skier holding up pieps dsp pro transceiver with two other skiers in background
(Photo/PIEPS)

‘Safety Check’ on PIEPS and Black Diamond Avi Beacons Becomes Official Recall

PIEPS and Black Diamond have issued a ‘safety check’ for many models of their avalanche beacons.


Editor’s note: This safety notice originally published in April 2022. Black Diamond and the Consumer Product Safety Commission today officially announce the voluntary recall.


On April 16, Black Diamond and PIEPS asked owners of multiple avalanche transceivers to perform a safety check on their devices. The announcement comes almost a year after recalling some of the same equipment.

Via Instagram, Black Diamond said multiple models of its and PIEPS’ avalanche beacons exhibit “malfunctioning electronic components that may prevent [them] from switching between SEND and SEARCH modes.”

Black Diamond is still performing tests as it investigates the problem. The brand said it has “observed a small number” of the malfunctions. It asks that anyone with one of the affected beacons “immediately perform a safety inspection to ensure your beacon is functioning properly.”

Affected beacons include:

  • PIEPS Micro BT Button
  • PIEPS Micro BT Race
  • PIEPS Micro BT Sensor
  • PIEPS POWDER BT
  • PIEPS PRO BT
  • PIEPS DSP PRO
  • PIEPS DSP SPORT
  • BLACK DIAMOND RECON
  • BLACK DIAMOND GUIDE

Black Diamond has provided instructions for performing the check. If your beacon fails the safety check, you should retire it immediately and return it to PIEPS / BLACK DIAMOND for repair or replacement, free of charge.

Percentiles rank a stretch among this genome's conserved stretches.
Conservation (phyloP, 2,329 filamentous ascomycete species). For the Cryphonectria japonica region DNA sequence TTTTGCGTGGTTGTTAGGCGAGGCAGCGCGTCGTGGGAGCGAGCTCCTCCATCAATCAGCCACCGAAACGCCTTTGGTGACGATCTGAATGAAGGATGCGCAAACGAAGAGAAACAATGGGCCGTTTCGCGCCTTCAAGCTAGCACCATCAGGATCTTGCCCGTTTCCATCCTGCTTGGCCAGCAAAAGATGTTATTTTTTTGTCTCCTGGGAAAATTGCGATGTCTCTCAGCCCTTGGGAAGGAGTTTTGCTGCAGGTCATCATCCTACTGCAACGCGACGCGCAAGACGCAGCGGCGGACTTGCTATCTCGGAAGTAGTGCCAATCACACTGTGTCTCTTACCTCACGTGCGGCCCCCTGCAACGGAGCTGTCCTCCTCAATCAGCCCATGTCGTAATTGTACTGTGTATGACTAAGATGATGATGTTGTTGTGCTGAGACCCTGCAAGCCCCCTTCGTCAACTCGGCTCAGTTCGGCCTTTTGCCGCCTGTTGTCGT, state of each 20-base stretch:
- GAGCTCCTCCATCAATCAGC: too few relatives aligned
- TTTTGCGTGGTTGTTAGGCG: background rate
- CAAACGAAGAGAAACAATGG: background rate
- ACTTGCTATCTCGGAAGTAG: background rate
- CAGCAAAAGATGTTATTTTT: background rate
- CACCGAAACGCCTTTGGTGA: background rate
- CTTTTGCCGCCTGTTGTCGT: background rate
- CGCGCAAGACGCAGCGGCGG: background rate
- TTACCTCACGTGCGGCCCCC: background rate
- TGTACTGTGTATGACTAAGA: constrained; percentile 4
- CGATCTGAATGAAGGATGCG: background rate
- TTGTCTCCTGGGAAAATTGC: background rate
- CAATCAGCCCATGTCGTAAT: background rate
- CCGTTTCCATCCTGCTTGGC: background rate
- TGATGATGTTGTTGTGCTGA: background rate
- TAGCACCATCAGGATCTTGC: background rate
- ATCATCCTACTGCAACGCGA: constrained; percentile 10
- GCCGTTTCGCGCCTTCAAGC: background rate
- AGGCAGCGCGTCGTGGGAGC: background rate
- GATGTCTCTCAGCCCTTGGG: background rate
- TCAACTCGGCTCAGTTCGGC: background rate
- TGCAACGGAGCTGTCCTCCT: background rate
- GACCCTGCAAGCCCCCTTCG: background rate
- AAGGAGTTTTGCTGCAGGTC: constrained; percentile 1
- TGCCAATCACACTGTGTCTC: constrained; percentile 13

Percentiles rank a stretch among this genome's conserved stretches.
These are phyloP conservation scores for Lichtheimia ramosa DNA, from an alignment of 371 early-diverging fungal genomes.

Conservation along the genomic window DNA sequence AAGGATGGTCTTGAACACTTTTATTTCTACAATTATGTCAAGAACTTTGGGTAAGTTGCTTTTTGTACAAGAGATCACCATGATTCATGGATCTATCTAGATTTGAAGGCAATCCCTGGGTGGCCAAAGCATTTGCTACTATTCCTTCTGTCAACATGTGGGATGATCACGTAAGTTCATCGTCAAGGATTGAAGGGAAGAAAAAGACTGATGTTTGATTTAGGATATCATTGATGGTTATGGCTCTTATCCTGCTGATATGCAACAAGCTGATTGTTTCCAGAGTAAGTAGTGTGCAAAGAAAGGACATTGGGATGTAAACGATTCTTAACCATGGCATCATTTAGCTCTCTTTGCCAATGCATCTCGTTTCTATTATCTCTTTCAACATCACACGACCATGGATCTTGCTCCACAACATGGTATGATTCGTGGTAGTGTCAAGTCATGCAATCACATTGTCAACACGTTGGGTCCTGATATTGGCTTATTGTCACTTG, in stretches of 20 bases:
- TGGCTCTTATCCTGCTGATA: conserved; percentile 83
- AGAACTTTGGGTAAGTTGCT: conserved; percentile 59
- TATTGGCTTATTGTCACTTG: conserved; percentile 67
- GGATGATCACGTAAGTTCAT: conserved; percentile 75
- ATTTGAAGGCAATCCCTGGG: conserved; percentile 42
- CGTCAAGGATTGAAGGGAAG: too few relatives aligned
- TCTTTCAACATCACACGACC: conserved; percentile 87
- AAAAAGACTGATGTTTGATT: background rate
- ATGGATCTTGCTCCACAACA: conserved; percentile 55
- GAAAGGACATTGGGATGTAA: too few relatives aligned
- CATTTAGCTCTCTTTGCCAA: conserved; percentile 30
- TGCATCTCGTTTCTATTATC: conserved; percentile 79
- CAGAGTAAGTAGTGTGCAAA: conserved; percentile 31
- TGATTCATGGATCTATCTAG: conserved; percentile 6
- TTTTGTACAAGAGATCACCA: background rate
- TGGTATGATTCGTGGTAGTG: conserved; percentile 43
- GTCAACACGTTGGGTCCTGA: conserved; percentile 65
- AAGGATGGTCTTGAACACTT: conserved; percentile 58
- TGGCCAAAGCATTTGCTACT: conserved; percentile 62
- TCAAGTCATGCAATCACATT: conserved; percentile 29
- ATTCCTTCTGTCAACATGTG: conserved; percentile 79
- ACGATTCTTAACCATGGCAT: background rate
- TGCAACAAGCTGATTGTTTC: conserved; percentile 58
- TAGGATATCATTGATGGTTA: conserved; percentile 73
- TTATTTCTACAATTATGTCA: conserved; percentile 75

If you have any questions or need help checking your beacon, contact Black Diamond customer service.

The safety check follows a 2021 recall of PIEPS DSP avalanche transceivers sold from January 2013 through November 2020. The problem that caused the highly publicized recall appears separate from, though related to, the current safety check malfunction. It revolved around a switch that could toggle between modes without the user’s knowledge.

Allegedly, it’s caused multiple high-profile deaths dating back to 2017, when Corey Lynam died near Whistler, British Columbia.

Local search-and-rescue volunteer Darryl Leniuk told Powder Canada that responders found Lynam’s body with his beacon on “search” mode. “No idea if he set it wrong, or if the force of the avalanche did this,” he wrote on Facebook.

Sam Anderson
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Sam has roamed the American continent to follow adventures, explore natural wonders, and find good stories. After going to college to be a writer, he got distracted (or saved) by rock climbing and spent most of the next decade on the road, supporting himself with trade work. He's had addresses in the Adirondack Mountains, Las Vegas, and somehow Kansas, but his heart belongs in the Texas hill country.